Fag hags and fairy queens

Jesse Bering’s brilliant Scientific American column ‘Bering in Mind’ has a fantastic discussion of the cultural concept of the ‘fag hag’ – a woman who supposedly hangs around with gay men due to her own inadequacies.

I always assumed that ‘fag hag’ was nothing more than a particularly snide homophobic insult from the English language but it turns out that the general concept exists across the world – from Mexico to Japan.

Bering covers a recent research study that set out to investigate the concept and test whether women who do have lots of gay friends have poor self-esteem, worse body image or less satisfactory relationships.

This turns out not to be the case, and, in fact, the more gay male friends that a woman had, the more sexually attractive she felt, although conversely, longer friendships with the closest gay friend predicted lower self-perceived attractiveness.

Bering does a fantastic job of picking apart possible explanations and caveats from what, after all, is a correlational study, but he also notes a fascinating observation at the end:

It occurred to me while writing this article that the social category of straight men that like to socialize with lesbians is astonishingly vacant in our society. Sure, you may hear about some random “dyke tyke” or “lesbro” (two terms that, unlike fag hag, are hardly part of the popular slang vocabulary and actually required me to do some intensive Googling), but their existence is clearly minimal. Do you have any good guesses on why there’s such a discrepancy in frequency between the two cases?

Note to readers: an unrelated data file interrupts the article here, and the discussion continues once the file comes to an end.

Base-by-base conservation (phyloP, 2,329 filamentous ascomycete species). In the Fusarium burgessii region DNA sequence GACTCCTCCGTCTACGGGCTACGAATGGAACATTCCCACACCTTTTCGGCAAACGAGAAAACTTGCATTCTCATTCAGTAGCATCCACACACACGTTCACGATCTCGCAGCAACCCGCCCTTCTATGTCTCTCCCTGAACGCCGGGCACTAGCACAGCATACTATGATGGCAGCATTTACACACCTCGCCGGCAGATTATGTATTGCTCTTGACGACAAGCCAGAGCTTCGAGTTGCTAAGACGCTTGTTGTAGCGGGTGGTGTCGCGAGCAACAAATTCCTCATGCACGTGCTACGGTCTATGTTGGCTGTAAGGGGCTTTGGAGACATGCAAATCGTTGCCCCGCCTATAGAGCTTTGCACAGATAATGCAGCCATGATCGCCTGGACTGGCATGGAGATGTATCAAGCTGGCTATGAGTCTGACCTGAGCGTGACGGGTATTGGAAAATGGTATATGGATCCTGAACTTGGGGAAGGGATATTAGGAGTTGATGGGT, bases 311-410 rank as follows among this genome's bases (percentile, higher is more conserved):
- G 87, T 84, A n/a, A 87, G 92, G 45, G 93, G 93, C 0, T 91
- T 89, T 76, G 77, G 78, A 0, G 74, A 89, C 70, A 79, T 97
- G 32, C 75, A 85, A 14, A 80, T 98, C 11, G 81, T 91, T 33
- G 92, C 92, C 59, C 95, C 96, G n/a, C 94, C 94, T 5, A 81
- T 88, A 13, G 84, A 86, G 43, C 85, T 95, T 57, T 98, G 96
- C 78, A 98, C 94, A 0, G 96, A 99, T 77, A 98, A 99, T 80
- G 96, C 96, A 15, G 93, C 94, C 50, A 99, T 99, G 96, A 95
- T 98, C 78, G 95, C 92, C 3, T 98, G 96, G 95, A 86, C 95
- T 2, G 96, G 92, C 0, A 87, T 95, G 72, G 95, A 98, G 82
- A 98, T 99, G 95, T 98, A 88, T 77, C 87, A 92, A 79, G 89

I wonder whether the disparity between the marking of ‘fag hags’ and the lack of similar names for men who hang out with lesbians at least partly reflects the fact that gay men have traditionally been more stigmatised than gay women, and hence there is a greater drive to stigmatise those who socialise with them.

I also wonder the situation is simply less common although I can’t find any research that has actually looked at the issue.

Link to ‘Studying the elusive fag hag.’

6 thoughts on “Fag hags and fairy queens”

  1. In a previous job, I was employed at a very gay friendly company. Many of the friends I made there were gay men and lesbian women. In my (anecdotal admittedly) experience, many of the ‘Fag Hags’ associated with the gay men enjoyed having a male perspective and male friends who never pressured them sexually. Conversely, many of the lesbians I interacted with indicated they had few male friends because even their obvious lack of interest did not stem the unwanted advances from most men. While anecdote is not data, I suspect there is some truth in this (at least in US culture(s)).

  2. I think there’s a negative stereotype about women who hang around with gay men because a lot of straight men don’t like it. In my experience, straight guys who are insecure or unable to communicate effectively with the women to whom they’re attracted seem to be very antagonistic to anyone of either gender being close friends with a gay guy. I may be a little hyper-sensitive to noticing this, since I find emotional security to really enhance a man’s attractiveness. A straight man willing to learn to knit could almost make me swoon!

  3. I’m familiar with the process of neuroplasticity, and I’ve also had a keen interest in psychoneuroimmunology.

    These two terms seem to have a great deal in common, but I’ve found no literature which connects the two.

    I’d appreciate any references,


  4. In the high school levels at very least, I am noticing a large increase in “dyke mikes”, myself included, apparently. I am hoping that this is showing elsewhere throughout the country, and not just happening in very “liberal” cities such as here in Eugene, OR.

  5. I was discussing this with some lesbian friends a few months back and I thought I was being particularly clever by coming up with “Dutch boy.” Sadly, some googling determined that others had come up with that long before, but at least I feel like I hit a good vein with that one.

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